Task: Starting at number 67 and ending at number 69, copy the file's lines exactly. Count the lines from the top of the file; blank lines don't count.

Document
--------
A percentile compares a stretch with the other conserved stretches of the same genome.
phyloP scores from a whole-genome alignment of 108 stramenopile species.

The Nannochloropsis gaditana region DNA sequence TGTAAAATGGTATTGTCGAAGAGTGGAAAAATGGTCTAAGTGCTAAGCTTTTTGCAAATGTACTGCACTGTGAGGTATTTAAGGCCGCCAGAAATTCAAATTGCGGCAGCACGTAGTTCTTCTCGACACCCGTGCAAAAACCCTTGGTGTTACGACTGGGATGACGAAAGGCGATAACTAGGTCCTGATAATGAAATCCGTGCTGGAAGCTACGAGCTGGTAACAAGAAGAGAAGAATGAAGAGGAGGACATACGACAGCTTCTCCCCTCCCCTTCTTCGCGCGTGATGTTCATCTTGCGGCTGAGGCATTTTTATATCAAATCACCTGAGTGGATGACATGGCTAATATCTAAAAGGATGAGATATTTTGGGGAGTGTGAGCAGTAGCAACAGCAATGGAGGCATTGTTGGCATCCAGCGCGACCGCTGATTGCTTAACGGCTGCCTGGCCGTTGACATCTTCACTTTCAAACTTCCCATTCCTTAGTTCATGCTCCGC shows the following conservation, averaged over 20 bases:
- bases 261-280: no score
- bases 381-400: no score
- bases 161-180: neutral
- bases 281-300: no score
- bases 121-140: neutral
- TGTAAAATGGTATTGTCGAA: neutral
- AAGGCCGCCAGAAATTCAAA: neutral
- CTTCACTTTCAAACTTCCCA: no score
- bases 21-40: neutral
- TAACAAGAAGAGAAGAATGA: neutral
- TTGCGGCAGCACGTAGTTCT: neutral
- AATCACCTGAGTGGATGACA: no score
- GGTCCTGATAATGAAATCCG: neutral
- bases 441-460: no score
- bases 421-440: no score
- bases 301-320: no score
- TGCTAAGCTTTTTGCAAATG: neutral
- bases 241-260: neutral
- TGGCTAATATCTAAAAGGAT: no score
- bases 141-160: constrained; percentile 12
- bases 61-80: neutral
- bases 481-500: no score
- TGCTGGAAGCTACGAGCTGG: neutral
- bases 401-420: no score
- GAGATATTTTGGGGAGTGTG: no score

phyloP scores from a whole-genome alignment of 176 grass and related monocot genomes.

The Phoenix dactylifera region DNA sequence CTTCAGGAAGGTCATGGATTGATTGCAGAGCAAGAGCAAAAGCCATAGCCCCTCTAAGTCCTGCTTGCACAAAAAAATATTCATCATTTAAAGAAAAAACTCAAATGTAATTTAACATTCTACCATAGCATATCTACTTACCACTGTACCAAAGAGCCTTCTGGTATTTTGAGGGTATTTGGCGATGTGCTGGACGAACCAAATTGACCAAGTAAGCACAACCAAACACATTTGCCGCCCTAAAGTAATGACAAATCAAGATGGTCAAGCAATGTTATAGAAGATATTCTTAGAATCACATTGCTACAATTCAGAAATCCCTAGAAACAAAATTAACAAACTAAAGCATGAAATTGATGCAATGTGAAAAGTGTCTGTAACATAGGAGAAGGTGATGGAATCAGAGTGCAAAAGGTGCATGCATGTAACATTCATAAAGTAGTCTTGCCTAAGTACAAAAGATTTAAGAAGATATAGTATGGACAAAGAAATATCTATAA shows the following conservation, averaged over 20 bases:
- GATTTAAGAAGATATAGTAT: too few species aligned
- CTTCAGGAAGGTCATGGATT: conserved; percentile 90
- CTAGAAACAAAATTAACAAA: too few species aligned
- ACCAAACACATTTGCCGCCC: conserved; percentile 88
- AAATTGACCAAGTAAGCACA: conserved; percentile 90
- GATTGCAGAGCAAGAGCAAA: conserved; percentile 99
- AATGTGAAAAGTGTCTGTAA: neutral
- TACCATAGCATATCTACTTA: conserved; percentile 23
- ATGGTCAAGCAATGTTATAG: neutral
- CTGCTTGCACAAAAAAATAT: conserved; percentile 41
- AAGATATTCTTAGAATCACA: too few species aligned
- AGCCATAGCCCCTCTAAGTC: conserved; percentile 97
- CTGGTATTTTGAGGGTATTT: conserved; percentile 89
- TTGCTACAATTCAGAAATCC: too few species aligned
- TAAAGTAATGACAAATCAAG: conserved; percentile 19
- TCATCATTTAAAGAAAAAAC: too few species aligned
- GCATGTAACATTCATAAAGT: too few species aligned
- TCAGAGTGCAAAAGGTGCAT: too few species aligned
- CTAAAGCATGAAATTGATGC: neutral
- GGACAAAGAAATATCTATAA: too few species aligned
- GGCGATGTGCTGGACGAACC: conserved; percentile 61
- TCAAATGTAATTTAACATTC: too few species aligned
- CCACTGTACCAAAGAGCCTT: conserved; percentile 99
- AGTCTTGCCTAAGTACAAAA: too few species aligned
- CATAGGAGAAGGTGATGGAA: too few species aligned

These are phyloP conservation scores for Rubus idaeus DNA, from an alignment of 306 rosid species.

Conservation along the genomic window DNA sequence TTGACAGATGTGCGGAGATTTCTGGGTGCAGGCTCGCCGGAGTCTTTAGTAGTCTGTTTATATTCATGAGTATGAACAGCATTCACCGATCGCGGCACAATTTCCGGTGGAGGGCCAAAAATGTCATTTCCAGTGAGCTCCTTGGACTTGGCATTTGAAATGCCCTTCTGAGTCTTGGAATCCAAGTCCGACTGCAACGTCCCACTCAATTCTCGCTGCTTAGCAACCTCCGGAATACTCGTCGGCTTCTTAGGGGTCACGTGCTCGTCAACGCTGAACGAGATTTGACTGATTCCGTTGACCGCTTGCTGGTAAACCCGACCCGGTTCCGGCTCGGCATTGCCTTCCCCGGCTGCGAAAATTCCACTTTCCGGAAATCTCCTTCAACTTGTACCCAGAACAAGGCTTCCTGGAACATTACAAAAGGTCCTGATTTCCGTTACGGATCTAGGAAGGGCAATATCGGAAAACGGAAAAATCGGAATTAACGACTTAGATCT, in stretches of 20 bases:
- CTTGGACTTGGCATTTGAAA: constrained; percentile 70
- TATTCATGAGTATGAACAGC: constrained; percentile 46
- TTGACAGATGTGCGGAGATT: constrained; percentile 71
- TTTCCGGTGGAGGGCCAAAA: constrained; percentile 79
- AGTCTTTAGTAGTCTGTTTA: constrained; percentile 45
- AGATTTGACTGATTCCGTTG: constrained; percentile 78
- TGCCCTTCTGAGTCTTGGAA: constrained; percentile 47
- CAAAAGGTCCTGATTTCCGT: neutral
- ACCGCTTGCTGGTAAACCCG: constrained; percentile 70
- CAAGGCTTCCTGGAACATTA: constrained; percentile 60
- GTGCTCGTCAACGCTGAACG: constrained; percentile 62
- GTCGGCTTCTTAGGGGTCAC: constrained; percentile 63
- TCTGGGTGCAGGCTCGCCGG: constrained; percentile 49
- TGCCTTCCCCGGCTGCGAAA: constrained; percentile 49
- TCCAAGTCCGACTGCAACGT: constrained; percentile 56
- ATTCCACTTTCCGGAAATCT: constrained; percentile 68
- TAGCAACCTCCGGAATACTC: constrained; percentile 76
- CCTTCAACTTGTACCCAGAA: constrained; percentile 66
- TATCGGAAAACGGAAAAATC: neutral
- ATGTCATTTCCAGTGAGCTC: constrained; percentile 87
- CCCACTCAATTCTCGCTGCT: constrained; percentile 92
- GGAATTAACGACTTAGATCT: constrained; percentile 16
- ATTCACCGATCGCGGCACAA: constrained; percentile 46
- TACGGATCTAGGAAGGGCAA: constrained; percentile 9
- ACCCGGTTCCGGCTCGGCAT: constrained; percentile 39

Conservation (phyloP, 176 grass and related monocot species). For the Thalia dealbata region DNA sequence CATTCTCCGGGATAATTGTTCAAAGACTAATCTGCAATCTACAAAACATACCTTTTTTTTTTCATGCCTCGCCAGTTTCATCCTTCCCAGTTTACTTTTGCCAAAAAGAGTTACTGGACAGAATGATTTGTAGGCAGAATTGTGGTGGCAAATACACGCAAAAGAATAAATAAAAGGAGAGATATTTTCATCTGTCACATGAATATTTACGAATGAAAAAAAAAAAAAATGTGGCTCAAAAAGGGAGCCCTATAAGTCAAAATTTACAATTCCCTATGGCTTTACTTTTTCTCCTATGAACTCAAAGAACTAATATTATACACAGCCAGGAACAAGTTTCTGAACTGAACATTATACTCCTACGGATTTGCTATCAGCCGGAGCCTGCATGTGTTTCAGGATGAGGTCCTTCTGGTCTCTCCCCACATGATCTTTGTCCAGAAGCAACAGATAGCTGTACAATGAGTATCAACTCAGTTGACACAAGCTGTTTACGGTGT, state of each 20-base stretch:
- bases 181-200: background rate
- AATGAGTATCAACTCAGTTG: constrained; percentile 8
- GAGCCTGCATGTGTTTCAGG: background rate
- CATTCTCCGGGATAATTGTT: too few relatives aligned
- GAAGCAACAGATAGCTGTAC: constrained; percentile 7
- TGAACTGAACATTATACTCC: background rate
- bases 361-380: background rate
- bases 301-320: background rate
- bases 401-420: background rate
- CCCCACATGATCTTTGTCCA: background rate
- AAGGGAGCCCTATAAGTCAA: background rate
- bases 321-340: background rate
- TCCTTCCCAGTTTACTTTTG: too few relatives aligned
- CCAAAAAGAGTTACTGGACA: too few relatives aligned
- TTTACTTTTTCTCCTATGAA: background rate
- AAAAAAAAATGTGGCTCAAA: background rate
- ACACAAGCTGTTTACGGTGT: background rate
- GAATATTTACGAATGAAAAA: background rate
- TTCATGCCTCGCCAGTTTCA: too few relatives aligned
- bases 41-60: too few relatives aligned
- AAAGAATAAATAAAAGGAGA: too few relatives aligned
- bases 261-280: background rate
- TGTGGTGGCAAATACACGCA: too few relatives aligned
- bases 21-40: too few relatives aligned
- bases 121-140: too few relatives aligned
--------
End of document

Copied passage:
- CAAGGCTTCCTGGAACATTA: constrained; percentile 60
- GTGCTCGTCAACGCTGAACG: constrained; percentile 62
- GTCGGCTTCTTAGGGGTCAC: constrained; percentile 63